Friday, February 13, 2009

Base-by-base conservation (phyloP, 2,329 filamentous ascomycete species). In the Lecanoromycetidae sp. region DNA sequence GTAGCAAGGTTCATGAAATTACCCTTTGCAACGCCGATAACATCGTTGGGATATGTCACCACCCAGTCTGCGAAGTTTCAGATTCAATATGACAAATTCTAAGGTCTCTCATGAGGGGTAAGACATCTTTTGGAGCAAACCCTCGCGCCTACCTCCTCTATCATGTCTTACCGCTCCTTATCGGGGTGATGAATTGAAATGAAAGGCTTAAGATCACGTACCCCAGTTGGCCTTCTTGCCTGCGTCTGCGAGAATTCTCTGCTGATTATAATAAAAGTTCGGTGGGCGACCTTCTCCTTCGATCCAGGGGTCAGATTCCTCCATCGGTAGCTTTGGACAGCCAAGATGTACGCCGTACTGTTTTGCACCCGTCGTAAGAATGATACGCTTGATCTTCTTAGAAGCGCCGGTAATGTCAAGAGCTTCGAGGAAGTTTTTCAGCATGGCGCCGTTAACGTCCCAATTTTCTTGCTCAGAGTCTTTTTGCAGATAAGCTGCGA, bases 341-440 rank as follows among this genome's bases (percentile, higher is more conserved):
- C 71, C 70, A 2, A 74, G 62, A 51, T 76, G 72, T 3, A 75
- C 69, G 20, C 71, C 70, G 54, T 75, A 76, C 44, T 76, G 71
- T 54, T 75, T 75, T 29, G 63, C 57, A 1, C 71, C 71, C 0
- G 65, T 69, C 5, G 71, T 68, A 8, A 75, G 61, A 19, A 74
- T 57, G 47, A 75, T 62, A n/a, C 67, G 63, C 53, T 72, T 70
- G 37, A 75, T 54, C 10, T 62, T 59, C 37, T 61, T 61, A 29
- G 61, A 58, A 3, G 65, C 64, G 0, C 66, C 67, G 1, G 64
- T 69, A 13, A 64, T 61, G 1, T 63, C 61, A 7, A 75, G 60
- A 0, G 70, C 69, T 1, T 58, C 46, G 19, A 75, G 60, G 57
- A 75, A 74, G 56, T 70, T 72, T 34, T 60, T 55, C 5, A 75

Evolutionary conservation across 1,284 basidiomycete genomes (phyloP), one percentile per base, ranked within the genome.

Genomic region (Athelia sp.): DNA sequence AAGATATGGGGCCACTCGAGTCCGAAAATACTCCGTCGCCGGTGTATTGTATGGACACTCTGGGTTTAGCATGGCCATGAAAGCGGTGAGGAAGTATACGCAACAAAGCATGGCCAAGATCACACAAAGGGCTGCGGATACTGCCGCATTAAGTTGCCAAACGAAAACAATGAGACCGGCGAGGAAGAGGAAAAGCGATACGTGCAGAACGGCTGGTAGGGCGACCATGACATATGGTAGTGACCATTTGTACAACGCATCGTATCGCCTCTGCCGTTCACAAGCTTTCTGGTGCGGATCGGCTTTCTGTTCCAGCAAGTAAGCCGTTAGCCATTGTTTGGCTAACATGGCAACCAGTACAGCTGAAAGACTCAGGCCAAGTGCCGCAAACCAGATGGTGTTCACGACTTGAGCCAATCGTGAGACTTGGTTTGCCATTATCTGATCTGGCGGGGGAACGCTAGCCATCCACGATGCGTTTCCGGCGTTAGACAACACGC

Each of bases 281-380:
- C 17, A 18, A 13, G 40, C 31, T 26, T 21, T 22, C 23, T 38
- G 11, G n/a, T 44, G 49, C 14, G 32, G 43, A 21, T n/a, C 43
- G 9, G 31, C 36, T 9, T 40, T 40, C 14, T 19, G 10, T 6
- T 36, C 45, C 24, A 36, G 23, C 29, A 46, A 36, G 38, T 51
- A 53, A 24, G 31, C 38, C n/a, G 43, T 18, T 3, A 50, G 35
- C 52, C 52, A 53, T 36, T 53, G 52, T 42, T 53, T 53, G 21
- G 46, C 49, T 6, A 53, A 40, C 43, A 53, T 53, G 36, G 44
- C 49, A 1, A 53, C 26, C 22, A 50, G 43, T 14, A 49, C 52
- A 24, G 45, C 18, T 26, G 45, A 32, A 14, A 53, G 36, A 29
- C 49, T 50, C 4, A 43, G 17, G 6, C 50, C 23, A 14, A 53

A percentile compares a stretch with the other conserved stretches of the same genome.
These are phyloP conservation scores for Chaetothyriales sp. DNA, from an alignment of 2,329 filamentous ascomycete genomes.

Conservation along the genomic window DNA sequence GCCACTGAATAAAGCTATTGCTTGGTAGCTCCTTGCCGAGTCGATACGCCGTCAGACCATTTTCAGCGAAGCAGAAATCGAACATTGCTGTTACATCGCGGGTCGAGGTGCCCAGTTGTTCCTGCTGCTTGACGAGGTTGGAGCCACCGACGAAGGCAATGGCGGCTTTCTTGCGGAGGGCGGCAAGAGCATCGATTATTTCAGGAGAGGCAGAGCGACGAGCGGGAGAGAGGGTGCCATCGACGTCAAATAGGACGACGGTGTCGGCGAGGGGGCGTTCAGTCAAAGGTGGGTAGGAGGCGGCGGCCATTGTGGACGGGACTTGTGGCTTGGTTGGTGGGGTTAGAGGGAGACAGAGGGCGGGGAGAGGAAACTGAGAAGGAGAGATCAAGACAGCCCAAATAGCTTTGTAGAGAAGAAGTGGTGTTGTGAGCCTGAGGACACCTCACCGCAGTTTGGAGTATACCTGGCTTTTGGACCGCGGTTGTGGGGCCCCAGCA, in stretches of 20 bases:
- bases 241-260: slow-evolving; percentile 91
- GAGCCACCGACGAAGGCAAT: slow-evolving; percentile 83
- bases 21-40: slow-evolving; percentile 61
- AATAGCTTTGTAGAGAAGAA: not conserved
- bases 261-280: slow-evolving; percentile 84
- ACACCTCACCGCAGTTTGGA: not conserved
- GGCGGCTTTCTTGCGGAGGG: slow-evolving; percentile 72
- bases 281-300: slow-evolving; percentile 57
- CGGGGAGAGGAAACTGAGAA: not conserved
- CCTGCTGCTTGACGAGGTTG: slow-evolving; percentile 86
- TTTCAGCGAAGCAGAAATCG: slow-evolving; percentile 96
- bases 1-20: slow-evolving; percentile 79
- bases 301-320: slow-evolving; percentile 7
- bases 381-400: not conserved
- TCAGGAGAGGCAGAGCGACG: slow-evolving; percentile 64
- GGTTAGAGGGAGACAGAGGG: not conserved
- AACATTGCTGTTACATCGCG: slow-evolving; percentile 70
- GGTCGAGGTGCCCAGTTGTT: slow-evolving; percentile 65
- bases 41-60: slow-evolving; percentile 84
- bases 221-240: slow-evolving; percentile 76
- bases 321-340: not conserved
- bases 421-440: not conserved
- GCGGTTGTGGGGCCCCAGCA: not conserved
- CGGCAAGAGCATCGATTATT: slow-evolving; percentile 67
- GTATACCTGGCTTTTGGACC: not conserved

click pictures to enlarge Yes, another canoe day. There is something mystical about moving silently up a quiet stream under ones own power. The canoe glides on and on after each power stroke. The world is silent accept for the natural symphony of sounds created by the finest orchestra on earth. No human could come close to choreographing that sweet natural music. I paddled up Abrams Creek from Chillhowie Resevoir to the "Y" in the channel where Abrams Creek flows toward its headwaters on the left branch of the "Y". Panther creek lay to the right and thats where we went. I have been up Abrams branch previous to this visit and chose panther Creek this visit. The distance from the "Y" to the head of Panther Creek is about a mile. And what a gorgeous mile it is! Rhododendrons line the banks to the water. The creek is only about thirty yards wide at the widest point. Water quality is excellent. As I paddle toward the headwater of this beautiful stream; I am impressed with the clarity of the water. It is crystal clear and fresh off the mountain. As the journey progressed I noticed the bottom and the surface coming closer together. Eventually I could see the stream that was carrying all this crystal clear water to the main channel. As the boulders and rocks on the bottom of the stream became surface obsticles; I felt it prudent to pull the canoe up on shore before contact with a sharp rock could inflict damage. The shore line has a healthy stand of live oak evergreen and what appears to be honey locust trees appearing sporadically here and there. Someday I will own a seventeen foot all wood canoe hand built in the Petersborough style. A Prospector model would be the one. The canoe I have is kevlar and the best money can buy in my opinion. But it lacks one thing. In a time past, canoe's were constructed by hand. The placement of the cedar wood strips along the wooden framework of a canoe was completed by hand. A craftsman would "create" a work of art that was useful, strong and perfect. The eye appeal of a hand made canoe is unequaled by any other canoe. The Kevlar canoe has not tasted the drops of sweat from the face of a skilled canoe maker as he sights along the gunnel to determine if the proper tumblehome for this boat he is making is correct. The kevlar Champlain is light weight and strong. It requires minimum care and will see some heavy use. I guess I just like hand made wooden things. But in my mind a hand made wooden canoe is craftsmanship personified. It is art of the highest order. Canoe's sooth the troubled mind. Paddling a silent cruiser allows one to think out complex solutions to problems. It also promotes one to fantasize. I sometimes feel I am in another time and place. Perhaps the Hudson River in 1754 carefully navigating close to the friendly side of the river constantly on the look out for danger in the form of French militia or worse; Huron Indians. The point is that the mind is relaxed. The body moves with the canoe. The whole experience is the total placement of the human mind in nature. The canoe is simply the vehicle that takes it there in peace and harmony. Maybe I'm a dreamer. Well, I guess I am. Right now I'm trying to live my dreams. I'm doing it too. Well, as much as my meager income will allow. But I'm happy. And I have my dogs, without which, I don't know what I'd do. They are such great company! So while the rest of the world is hanging out in bars and getting drunk or watching some football hero, full of steroids, making a solo touchdown; I'll be out here; dreaming with a smile on my face. Just dreaming. Dreaming............. I can't figure out what this is. It wasn't there last year. It appears to be a platform of some sort. Possibly a place for geese to nest upon. Or, I hope not, a blind for shooting geese. A blind would not be in the water. Interesting. So, it is time to leave this beautiful place. It has been a great morning and a rewarding experience. I believe I am ready for a two or three day canoe trip. My skills have increased dramatically and I have confidence that I can handle just about any situation that may occur. I hope you enjoyed this little ride today. Until next time; think nature; think green and be kind to a dog.